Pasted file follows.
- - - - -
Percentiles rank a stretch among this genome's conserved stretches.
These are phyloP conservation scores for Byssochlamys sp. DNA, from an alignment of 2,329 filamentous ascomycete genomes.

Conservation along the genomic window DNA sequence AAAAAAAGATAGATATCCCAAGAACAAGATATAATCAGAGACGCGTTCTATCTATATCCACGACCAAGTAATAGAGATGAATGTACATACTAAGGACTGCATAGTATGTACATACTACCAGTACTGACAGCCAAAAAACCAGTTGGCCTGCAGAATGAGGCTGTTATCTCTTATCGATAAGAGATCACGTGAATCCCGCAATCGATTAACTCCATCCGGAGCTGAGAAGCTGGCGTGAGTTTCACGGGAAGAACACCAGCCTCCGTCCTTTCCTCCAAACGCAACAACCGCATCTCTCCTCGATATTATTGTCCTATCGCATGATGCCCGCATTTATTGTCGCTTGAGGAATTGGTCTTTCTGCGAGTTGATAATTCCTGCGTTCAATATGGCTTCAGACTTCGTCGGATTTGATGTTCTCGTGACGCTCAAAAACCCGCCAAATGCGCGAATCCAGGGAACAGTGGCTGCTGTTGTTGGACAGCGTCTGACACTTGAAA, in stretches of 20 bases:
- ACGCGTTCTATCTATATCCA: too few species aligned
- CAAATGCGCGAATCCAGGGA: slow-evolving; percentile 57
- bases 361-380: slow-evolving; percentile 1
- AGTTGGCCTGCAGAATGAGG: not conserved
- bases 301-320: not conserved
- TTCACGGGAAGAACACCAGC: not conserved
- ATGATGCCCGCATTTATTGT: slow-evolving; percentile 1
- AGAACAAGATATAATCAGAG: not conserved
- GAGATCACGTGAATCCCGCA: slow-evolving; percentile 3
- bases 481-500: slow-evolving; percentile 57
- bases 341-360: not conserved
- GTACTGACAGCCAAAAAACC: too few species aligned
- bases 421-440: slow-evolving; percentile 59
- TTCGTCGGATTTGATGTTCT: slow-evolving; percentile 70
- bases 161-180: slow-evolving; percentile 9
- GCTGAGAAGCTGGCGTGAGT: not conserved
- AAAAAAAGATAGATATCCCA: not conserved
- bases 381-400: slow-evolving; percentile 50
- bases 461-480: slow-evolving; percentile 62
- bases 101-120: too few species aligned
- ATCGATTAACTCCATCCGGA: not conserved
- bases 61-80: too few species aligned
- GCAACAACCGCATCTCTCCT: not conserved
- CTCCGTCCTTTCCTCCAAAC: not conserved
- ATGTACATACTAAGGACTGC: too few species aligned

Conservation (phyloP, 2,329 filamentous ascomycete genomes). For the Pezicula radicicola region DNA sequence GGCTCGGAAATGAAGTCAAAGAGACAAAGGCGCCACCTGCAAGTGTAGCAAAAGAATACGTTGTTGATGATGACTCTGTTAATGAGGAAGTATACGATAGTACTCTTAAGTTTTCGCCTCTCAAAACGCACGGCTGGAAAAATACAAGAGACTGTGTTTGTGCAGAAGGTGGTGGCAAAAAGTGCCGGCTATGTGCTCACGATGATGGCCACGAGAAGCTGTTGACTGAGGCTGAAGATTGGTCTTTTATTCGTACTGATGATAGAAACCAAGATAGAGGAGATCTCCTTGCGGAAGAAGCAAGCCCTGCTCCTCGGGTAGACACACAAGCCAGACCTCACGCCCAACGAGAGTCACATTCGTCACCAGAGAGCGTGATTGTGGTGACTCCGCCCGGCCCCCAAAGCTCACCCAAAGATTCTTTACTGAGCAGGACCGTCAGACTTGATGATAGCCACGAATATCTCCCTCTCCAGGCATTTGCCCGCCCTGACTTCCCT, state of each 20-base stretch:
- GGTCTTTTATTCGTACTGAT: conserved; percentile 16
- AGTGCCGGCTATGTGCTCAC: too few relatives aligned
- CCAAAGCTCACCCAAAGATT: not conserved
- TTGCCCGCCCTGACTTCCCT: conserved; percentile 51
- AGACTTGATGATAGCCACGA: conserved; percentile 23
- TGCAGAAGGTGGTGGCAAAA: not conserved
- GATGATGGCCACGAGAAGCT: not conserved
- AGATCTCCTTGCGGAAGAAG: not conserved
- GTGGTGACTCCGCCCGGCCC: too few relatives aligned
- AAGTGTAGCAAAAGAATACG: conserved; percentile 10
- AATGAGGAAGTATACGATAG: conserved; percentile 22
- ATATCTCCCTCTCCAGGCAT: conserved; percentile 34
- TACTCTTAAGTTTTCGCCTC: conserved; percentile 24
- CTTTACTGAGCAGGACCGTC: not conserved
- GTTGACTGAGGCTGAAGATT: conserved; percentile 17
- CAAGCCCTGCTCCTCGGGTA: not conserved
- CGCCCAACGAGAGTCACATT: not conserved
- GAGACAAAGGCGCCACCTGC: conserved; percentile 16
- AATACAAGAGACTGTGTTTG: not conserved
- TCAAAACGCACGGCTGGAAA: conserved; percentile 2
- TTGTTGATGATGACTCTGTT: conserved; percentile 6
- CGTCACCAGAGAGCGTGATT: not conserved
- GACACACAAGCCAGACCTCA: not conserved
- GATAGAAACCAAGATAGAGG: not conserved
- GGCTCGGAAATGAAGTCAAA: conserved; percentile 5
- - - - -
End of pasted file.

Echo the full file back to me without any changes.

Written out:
Percentiles rank a stretch among this genome's conserved stretches.
These are phyloP conservation scores for Byssochlamys sp. DNA, from an alignment of 2,329 filamentous ascomycete genomes.

Conservation along the genomic window DNA sequence AAAAAAAGATAGATATCCCAAGAACAAGATATAATCAGAGACGCGTTCTATCTATATCCACGACCAAGTAATAGAGATGAATGTACATACTAAGGACTGCATAGTATGTACATACTACCAGTACTGACAGCCAAAAAACCAGTTGGCCTGCAGAATGAGGCTGTTATCTCTTATCGATAAGAGATCACGTGAATCCCGCAATCGATTAACTCCATCCGGAGCTGAGAAGCTGGCGTGAGTTTCACGGGAAGAACACCAGCCTCCGTCCTTTCCTCCAAACGCAACAACCGCATCTCTCCTCGATATTATTGTCCTATCGCATGATGCCCGCATTTATTGTCGCTTGAGGAATTGGTCTTTCTGCGAGTTGATAATTCCTGCGTTCAATATGGCTTCAGACTTCGTCGGATTTGATGTTCTCGTGACGCTCAAAAACCCGCCAAATGCGCGAATCCAGGGAACAGTGGCTGCTGTTGTTGGACAGCGTCTGACACTTGAAA, in stretches of 20 bases:
- ACGCGTTCTATCTATATCCA: too few species aligned
- CAAATGCGCGAATCCAGGGA: slow-evolving; percentile 57
- bases 361-380: slow-evolving; percentile 1
- AGTTGGCCTGCAGAATGAGG: not conserved
- bases 301-320: not conserved
- TTCACGGGAAGAACACCAGC: not conserved
- ATGATGCCCGCATTTATTGT: slow-evolving; percentile 1
- AGAACAAGATATAATCAGAG: not conserved
- GAGATCACGTGAATCCCGCA: slow-evolving; percentile 3
- bases 481-500: slow-evolving; percentile 57
- bases 341-360: not conserved
- GTACTGACAGCCAAAAAACC: too few species aligned
- bases 421-440: slow-evolving; percentile 59
- TTCGTCGGATTTGATGTTCT: slow-evolving; percentile 70
- bases 161-180: slow-evolving; percentile 9
- GCTGAGAAGCTGGCGTGAGT: not conserved
- AAAAAAAGATAGATATCCCA: not conserved
- bases 381-400: slow-evolving; percentile 50
- bases 461-480: slow-evolving; percentile 62
- bases 101-120: too few species aligned
- ATCGATTAACTCCATCCGGA: not conserved
- bases 61-80: too few species aligned
- GCAACAACCGCATCTCTCCT: not conserved
- CTCCGTCCTTTCCTCCAAAC: not conserved
- ATGTACATACTAAGGACTGC: too few species aligned

Conservation (phyloP, 2,329 filamentous ascomycete genomes). For the Pezicula radicicola region DNA sequence GGCTCGGAAATGAAGTCAAAGAGACAAAGGCGCCACCTGCAAGTGTAGCAAAAGAATACGTTGTTGATGATGACTCTGTTAATGAGGAAGTATACGATAGTACTCTTAAGTTTTCGCCTCTCAAAACGCACGGCTGGAAAAATACAAGAGACTGTGTTTGTGCAGAAGGTGGTGGCAAAAAGTGCCGGCTATGTGCTCACGATGATGGCCACGAGAAGCTGTTGACTGAGGCTGAAGATTGGTCTTTTATTCGTACTGATGATAGAAACCAAGATAGAGGAGATCTCCTTGCGGAAGAAGCAAGCCCTGCTCCTCGGGTAGACACACAAGCCAGACCTCACGCCCAACGAGAGTCACATTCGTCACCAGAGAGCGTGATTGTGGTGACTCCGCCCGGCCCCCAAAGCTCACCCAAAGATTCTTTACTGAGCAGGACCGTCAGACTTGATGATAGCCACGAATATCTCCCTCTCCAGGCATTTGCCCGCCCTGACTTCCCT, state of each 20-base stretch:
- GGTCTTTTATTCGTACTGAT: conserved; percentile 16
- AGTGCCGGCTATGTGCTCAC: too few relatives aligned
- CCAAAGCTCACCCAAAGATT: not conserved
- TTGCCCGCCCTGACTTCCCT: conserved; percentile 51
- AGACTTGATGATAGCCACGA: conserved; percentile 23
- TGCAGAAGGTGGTGGCAAAA: not conserved
- GATGATGGCCACGAGAAGCT: not conserved
- AGATCTCCTTGCGGAAGAAG: not conserved
- GTGGTGACTCCGCCCGGCCC: too few relatives aligned
- AAGTGTAGCAAAAGAATACG: conserved; percentile 10
- AATGAGGAAGTATACGATAG: conserved; percentile 22
- ATATCTCCCTCTCCAGGCAT: conserved; percentile 34
- TACTCTTAAGTTTTCGCCTC: conserved; percentile 24
- CTTTACTGAGCAGGACCGTC: not conserved
- GTTGACTGAGGCTGAAGATT: conserved; percentile 17
- CAAGCCCTGCTCCTCGGGTA: not conserved
- CGCCCAACGAGAGTCACATT: not conserved
- GAGACAAAGGCGCCACCTGC: conserved; percentile 16
- AATACAAGAGACTGTGTTTG: not conserved
- TCAAAACGCACGGCTGGAAA: conserved; percentile 2
- TTGTTGATGATGACTCTGTT: conserved; percentile 6
- CGTCACCAGAGAGCGTGATT: not conserved
- GACACACAAGCCAGACCTCA: not conserved
- GATAGAAACCAAGATAGAGG: not conserved
- GGCTCGGAAATGAAGTCAAA: conserved; percentile 5